The EU and IMF are showering the Papandreou government with praise — but for most Greeks the real tragedy is only just beginning.
Last week, financial bureaucrats in Brussels and Washington let out a sigh of relief. Not only did the Papandreou government survive the first three months of the EU-IMF rescue package, earning it the next €9 billion tranche of its €110 bailout package, but the government actually managed to surpass its creditors’ expectations.
According to an EU-IMF statement, “the programme has made a strong start.” The institutions are showering the centre-left government with praise for its “vigorous implementation” of reform measures and its successful spending cuts ahead of schedule.
But what officials are failing to mention is the other side of the story. In an attempt to appease investors, the EU and IMF are obscuring an unfolding human tragedy. If we do not change course quickly, we may condemn millions of poor Greeks to years, if not decades, of unnecessary suffering.
Contracting by 1.5 percent in the second quarter, the Greek recession is turning out to be worse than forecast. Already, 17 percent of businesses in the Athens region have been forced to shut down. Unemployment stands at 12 percent, up from 7.7 percent in 2009, and is likely to soar to 13.5 percent in 2011.
As usual, young people are bearing the brunt of economic malaise and reform. With youth unemployment at 32.5 percent, Greece’s youth is understandably anxious. And with only one set of reforms down and 69 more to go, social unrest is likely to be exacerbated in coming months.
At the same time, while a contraction of demand would normally cause deflation, consumption tax increases – most importantly on petrol – have actually pushed inflation to a 13-year high. As a result, the Greeks find themselves stuck between a rock and a hard place, with prices of basic commodities going up while wages, employment opportunities, pensions and social security provisions are all going down.
Even before the crisis, nearly a third of the country’s population of 11 million – and one in five children – lived below or close to the poverty line, surviving on less than 470 euros per month. A survey by Kapa Research and the London School of Economics concluded that “steadily, a ‘third world’ is being created inside Greece.”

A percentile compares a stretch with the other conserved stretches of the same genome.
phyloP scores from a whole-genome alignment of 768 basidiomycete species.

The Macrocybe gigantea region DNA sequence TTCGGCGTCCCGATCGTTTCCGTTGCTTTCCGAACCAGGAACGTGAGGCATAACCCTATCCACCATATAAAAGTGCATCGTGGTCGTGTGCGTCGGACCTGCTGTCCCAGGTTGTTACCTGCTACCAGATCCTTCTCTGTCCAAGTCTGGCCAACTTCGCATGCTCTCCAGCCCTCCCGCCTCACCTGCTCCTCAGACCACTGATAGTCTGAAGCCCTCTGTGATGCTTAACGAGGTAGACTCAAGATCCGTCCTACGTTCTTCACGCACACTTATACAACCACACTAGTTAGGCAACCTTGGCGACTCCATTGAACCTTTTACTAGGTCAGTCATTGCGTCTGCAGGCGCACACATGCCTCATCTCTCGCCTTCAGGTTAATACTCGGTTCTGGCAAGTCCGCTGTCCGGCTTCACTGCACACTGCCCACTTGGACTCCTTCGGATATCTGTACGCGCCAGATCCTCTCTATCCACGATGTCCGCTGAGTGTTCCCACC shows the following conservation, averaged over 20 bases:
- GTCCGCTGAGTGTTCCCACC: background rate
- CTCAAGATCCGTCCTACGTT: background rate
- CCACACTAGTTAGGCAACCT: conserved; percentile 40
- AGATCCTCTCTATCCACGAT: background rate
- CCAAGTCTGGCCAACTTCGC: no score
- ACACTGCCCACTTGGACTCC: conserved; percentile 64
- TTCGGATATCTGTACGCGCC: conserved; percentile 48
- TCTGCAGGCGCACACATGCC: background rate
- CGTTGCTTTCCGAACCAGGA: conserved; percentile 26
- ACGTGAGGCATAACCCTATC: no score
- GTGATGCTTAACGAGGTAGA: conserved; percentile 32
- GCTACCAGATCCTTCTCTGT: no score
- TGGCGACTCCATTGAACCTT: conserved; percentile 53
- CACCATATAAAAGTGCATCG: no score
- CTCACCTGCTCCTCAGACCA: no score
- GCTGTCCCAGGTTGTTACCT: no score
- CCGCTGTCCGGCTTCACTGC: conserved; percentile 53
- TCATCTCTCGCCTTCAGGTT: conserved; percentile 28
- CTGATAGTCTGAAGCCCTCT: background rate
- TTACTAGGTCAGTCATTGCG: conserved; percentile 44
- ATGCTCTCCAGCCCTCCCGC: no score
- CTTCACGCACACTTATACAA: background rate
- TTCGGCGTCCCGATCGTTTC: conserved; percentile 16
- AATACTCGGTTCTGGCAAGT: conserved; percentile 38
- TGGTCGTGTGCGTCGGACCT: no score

Aggravated by draconian cuts in public spending, anxiety is beginning to permeate Greek society. 60 percent of Greeks now fear that they may wake up on the street tomorrow, with 50 percent believing this may be due to factors entirely beyond their control.
For many, the light at the end of the tunnel is an oncoming train. Suicide rates have nearly tripled this year. The amount of calls received by the country’s helpline for people considering suicide has jumped up from an average of 10 per day in 2009 to 25 per day in 2010.
Surely the Greek government needs to deal with its debt problem, but if we continue down the present path of fiscal fetishism outlined by the EU and IMF, the costs of financial irresponsibility will fall disproportionately onto the shoulders of those who had nothing to do with it in the first place.
By and large – even though we recognized that subprime borrowers in the United States took on debts they would never be able to repay – we did not blame African American values for the predatory lending of greedy bankers. Similarly, we should not fall into the trap of blaming Mediterranean values for the excessive lending of German and French banks, who greedily bought up Greek bonds despite the obvious risks involved.
The people who are now made to foot the bill for the irresponsible risk-taking of German and French banks are the 3.5 million Greeks who struggle to get by on less than 470 euros per month. To blame these people for profligacy and to demand them to tighten their belts ever further, is not only a sign of bad taste but also an indication of very poor judgment.
In truth, Greece is now on its way to become the Argentina of the Eurozone – a depressed economy at the margins of the single market, with a vast segment of its population mired in poverty and a generation’s dreams ruined for life. The first signs of a humanitarian tragedy are beginning to emerge. How long will it take us to change course?